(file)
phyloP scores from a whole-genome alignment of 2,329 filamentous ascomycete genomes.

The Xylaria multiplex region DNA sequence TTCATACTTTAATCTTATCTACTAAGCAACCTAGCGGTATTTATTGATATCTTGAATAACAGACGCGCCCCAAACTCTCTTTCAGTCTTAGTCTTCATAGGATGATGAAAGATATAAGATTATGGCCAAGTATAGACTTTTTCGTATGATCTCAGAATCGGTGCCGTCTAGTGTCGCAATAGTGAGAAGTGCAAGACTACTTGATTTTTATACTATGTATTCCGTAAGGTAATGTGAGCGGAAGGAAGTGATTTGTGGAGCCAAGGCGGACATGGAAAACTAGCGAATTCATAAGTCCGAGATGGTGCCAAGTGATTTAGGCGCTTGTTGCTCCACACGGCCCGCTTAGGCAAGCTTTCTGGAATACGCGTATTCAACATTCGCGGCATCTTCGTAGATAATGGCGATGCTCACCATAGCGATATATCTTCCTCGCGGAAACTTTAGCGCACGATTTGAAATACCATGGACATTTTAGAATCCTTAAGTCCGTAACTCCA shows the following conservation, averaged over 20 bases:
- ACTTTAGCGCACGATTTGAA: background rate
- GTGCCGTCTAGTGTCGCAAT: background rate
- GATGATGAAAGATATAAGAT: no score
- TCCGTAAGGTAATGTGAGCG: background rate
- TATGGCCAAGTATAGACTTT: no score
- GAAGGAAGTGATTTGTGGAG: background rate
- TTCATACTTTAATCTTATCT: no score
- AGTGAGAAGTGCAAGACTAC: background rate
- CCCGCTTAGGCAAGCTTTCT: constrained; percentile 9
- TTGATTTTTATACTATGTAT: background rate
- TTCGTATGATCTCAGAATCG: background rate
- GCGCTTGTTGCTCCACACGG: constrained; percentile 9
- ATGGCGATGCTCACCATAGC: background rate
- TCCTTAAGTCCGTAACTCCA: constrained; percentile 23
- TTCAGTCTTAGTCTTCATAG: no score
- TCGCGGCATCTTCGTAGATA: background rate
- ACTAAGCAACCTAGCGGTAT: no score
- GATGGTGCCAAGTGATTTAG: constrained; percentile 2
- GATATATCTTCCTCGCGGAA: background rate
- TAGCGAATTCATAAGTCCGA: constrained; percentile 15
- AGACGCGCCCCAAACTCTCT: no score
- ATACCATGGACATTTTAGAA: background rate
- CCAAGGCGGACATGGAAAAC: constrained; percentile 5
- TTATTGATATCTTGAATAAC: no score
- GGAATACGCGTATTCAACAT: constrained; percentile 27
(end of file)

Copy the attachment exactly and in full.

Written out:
phyloP scores from a whole-genome alignment of 2,329 filamentous ascomycete genomes.

The Xylaria multiplex region DNA sequence TTCATACTTTAATCTTATCTACTAAGCAACCTAGCGGTATTTATTGATATCTTGAATAACAGACGCGCCCCAAACTCTCTTTCAGTCTTAGTCTTCATAGGATGATGAAAGATATAAGATTATGGCCAAGTATAGACTTTTTCGTATGATCTCAGAATCGGTGCCGTCTAGTGTCGCAATAGTGAGAAGTGCAAGACTACTTGATTTTTATACTATGTATTCCGTAAGGTAATGTGAGCGGAAGGAAGTGATTTGTGGAGCCAAGGCGGACATGGAAAACTAGCGAATTCATAAGTCCGAGATGGTGCCAAGTGATTTAGGCGCTTGTTGCTCCACACGGCCCGCTTAGGCAAGCTTTCTGGAATACGCGTATTCAACATTCGCGGCATCTTCGTAGATAATGGCGATGCTCACCATAGCGATATATCTTCCTCGCGGAAACTTTAGCGCACGATTTGAAATACCATGGACATTTTAGAATCCTTAAGTCCGTAACTCCA shows the following conservation, averaged over 20 bases:
- ACTTTAGCGCACGATTTGAA: background rate
- GTGCCGTCTAGTGTCGCAAT: background rate
- GATGATGAAAGATATAAGAT: no score
- TCCGTAAGGTAATGTGAGCG: background rate
- TATGGCCAAGTATAGACTTT: no score
- GAAGGAAGTGATTTGTGGAG: background rate
- TTCATACTTTAATCTTATCT: no score
- AGTGAGAAGTGCAAGACTAC: background rate
- CCCGCTTAGGCAAGCTTTCT: constrained; percentile 9
- TTGATTTTTATACTATGTAT: background rate
- TTCGTATGATCTCAGAATCG: background rate
- GCGCTTGTTGCTCCACACGG: constrained; percentile 9
- ATGGCGATGCTCACCATAGC: background rate
- TCCTTAAGTCCGTAACTCCA: constrained; percentile 23
- TTCAGTCTTAGTCTTCATAG: no score
- TCGCGGCATCTTCGTAGATA: background rate
- ACTAAGCAACCTAGCGGTAT: no score
- GATGGTGCCAAGTGATTTAG: constrained; percentile 2
- GATATATCTTCCTCGCGGAA: background rate
- TAGCGAATTCATAAGTCCGA: constrained; percentile 15
- AGACGCGCCCCAAACTCTCT: no score
- ATACCATGGACATTTTAGAA: background rate
- CCAAGGCGGACATGGAAAAC: constrained; percentile 5
- TTATTGATATCTTGAATAAC: no score
- GGAATACGCGTATTCAACAT: constrained; percentile 27